The Court disqualified pro-independence lawmakers in Hong Kong

The Court disqualified pro-independence lawmakers in Hong KongThe High Court in Hong Kong on Tuesday disqualified two pro-independence lawmakers after they deliberately misread their swearing-in oaths in October.

Baggio Leung and Yau Wai-ching pledged allegiance to the "Hong Kong nation" and displayed a "Hong Kong is not China" banner during a swearing-in ceremony for the city's legislative council in October.

"Mr Leung and Ms Yau have been disqualified from assuming and have vacated the office of a member of the Legislative Council," judge Thomas Au said in a written judgment.

"The oaths purportedly taken by Mr Leung and Ms Yau on October 12 ... are invalid and void and have no legal effect," Au added.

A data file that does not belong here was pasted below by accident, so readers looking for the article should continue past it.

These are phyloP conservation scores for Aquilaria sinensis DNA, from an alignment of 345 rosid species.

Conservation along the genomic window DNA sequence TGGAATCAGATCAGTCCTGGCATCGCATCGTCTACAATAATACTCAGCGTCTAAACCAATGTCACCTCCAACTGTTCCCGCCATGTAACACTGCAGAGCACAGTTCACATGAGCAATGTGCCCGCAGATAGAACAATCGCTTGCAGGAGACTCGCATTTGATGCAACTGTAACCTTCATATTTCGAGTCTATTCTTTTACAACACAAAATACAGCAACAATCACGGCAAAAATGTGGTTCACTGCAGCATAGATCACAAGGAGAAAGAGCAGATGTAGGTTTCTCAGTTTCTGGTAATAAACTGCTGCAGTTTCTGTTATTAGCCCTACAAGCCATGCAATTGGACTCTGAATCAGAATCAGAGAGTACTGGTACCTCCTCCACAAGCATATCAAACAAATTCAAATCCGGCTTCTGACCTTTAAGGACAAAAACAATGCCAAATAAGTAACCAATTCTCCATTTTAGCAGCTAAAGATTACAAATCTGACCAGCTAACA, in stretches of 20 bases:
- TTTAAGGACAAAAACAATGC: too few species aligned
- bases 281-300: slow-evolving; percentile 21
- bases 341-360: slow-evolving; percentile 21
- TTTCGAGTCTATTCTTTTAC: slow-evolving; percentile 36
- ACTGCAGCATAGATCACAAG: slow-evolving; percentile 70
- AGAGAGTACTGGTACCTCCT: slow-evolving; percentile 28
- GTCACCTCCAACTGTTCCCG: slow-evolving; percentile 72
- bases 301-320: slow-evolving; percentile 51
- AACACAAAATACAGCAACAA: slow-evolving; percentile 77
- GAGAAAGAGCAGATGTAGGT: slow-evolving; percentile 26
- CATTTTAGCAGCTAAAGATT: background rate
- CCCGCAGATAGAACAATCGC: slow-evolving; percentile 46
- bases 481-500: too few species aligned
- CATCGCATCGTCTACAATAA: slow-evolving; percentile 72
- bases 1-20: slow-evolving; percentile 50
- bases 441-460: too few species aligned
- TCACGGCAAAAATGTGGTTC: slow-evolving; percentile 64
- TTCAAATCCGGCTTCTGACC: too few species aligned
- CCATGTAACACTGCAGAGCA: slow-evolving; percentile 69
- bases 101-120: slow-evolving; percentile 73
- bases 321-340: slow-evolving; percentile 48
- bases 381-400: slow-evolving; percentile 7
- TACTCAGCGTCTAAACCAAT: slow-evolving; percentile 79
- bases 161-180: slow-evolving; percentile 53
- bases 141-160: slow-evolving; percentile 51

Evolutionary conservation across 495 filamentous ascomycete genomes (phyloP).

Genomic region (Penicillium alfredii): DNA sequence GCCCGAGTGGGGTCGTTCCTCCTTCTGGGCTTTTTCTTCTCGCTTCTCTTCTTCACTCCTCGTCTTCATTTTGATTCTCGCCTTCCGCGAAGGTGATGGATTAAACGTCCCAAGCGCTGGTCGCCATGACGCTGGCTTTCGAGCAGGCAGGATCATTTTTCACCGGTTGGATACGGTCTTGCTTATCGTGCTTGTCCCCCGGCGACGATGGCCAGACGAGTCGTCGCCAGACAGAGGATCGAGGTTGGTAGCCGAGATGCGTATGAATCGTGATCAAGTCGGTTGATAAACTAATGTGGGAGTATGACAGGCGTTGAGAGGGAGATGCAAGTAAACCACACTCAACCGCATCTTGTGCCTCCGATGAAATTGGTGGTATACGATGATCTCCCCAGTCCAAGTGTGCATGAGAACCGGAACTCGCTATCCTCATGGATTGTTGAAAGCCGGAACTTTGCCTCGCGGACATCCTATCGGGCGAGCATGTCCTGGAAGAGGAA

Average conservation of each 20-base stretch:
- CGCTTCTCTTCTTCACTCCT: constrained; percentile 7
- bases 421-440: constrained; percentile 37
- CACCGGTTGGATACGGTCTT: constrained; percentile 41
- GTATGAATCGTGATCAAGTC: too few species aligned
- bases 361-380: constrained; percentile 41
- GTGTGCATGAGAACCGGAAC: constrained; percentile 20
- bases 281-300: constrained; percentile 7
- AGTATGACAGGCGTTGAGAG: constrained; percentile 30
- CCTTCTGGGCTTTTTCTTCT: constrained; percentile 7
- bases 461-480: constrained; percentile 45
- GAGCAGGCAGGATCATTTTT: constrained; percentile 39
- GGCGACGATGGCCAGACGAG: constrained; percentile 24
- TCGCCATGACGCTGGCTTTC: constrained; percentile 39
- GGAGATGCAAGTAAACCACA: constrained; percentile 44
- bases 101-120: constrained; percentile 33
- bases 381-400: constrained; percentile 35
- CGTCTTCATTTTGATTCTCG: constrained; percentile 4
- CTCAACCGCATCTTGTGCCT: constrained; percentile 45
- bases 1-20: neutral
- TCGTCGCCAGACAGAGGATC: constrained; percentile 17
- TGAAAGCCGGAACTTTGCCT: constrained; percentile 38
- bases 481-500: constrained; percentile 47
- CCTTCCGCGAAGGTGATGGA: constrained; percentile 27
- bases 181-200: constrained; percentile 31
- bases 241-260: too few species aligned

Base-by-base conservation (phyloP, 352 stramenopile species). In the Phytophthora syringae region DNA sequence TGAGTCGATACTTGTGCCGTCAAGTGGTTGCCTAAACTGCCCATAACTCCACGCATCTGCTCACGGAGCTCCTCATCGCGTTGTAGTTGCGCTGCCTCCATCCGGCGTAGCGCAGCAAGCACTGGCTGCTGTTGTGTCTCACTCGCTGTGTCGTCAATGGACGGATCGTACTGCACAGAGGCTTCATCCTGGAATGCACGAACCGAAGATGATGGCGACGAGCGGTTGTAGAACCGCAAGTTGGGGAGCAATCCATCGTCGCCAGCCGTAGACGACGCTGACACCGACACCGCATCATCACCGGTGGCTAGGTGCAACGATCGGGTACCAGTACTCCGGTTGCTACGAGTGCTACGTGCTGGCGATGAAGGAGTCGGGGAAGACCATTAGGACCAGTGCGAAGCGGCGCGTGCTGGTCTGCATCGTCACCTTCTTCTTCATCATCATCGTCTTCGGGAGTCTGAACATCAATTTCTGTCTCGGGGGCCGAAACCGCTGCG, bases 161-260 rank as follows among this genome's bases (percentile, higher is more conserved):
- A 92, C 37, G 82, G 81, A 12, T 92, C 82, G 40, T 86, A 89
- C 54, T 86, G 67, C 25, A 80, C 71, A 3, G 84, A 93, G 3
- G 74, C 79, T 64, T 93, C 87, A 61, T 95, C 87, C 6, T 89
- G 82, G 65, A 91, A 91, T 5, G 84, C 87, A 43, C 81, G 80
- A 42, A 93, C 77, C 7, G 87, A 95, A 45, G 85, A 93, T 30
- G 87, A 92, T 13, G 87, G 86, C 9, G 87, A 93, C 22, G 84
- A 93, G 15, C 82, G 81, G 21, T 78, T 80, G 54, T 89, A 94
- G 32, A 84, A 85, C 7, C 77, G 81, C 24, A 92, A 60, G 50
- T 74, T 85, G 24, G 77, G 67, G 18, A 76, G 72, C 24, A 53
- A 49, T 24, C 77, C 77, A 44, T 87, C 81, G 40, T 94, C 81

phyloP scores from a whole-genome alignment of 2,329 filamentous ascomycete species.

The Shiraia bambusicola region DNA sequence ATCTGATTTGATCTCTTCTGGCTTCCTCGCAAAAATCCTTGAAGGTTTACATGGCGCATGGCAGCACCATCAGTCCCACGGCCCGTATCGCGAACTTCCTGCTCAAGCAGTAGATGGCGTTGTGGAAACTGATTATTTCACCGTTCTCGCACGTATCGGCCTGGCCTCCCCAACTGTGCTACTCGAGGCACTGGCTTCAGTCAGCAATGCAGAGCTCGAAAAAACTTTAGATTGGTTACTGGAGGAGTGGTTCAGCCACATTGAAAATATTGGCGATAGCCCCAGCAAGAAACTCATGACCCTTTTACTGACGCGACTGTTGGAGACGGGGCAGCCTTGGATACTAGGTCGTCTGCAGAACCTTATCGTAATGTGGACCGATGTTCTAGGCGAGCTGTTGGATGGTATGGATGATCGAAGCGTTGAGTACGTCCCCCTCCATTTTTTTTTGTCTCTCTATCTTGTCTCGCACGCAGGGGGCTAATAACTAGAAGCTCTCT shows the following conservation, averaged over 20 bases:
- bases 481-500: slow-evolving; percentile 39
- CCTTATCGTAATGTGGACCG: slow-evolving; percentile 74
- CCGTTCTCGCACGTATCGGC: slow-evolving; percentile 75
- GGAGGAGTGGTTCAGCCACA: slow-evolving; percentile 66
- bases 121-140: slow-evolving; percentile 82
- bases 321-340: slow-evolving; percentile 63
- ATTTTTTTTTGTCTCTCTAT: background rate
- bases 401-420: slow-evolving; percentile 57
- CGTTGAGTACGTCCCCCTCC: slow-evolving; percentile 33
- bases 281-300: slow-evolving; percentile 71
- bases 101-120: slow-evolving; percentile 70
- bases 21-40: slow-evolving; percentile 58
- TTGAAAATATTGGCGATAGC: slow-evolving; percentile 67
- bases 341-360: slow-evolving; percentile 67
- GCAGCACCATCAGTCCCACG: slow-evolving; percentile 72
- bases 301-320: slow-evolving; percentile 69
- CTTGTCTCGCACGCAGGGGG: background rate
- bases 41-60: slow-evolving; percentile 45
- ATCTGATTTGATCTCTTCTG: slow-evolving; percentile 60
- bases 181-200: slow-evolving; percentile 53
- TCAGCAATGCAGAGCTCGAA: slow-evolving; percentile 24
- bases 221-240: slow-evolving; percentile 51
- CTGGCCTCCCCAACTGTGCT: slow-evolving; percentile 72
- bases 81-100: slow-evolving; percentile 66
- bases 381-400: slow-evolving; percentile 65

Last week, China's parliament passed an interpretation of Hong Kong's Basic Law, which amounted to Beijing's most direct intervention in the territory's legal system since the 1997 handover to Chinese rule.

The official Xinhua news agency reported that China's parliament ruled at the end of a regular bimonthly session that the pair of pro-independence lawmakers could not assume their positions in Hong Kong's Legislative Council if they refused legal procedures when taking oath of office.

An oath that did not conform to Hong Kong's law "should be determined to be invalid, and cannot be retaken", the Communist-controlled National People's Congress in Beijing said in a rare interpretation of the semi-autonomous city's constitution.

The oath-taking controversy made waves in the former colony, where the topic of independence from China was once regarded as taboo but has come to the fore since the pro-democracy protests in 2014 that failed to secure any concessions from Beijing.

Leung has pledged to appeal against the court's decision, saying it would affect Hong Kong for decades. He added that he did not regret what he had done.
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